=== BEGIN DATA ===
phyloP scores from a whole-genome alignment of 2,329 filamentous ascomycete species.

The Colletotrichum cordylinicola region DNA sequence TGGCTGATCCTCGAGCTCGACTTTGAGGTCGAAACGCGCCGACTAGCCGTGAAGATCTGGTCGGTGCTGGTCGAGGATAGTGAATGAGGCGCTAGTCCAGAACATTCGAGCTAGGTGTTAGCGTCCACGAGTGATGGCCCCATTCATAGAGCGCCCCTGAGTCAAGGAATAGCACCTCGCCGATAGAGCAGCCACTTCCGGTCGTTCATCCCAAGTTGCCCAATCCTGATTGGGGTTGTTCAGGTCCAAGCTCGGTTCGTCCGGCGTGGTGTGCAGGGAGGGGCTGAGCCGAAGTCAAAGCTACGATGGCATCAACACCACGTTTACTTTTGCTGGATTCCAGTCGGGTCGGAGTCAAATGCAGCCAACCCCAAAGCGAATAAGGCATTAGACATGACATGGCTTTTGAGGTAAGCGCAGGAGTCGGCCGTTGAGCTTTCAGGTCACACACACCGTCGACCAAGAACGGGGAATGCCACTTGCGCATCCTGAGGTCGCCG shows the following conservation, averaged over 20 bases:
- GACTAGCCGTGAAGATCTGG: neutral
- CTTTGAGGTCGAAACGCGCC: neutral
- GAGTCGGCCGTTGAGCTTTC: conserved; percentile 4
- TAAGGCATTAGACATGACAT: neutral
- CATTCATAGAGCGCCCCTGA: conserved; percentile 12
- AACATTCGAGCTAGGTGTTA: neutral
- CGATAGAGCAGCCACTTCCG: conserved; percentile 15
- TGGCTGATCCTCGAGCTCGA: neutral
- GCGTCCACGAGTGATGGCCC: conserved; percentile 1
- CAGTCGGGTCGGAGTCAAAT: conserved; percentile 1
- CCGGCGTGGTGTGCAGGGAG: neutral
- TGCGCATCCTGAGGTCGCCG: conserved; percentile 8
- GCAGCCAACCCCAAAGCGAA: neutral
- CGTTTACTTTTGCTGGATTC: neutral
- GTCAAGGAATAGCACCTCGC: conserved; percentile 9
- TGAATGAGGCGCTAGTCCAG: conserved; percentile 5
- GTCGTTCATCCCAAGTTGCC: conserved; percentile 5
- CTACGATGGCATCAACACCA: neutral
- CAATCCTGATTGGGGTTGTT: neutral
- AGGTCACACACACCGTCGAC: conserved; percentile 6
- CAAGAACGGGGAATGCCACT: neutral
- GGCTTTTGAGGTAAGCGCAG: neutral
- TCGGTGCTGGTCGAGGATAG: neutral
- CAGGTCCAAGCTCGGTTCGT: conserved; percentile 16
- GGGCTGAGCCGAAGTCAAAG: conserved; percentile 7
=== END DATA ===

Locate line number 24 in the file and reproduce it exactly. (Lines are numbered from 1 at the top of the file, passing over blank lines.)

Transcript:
- GGCTTTTGAGGTAAGCGCAG: neutral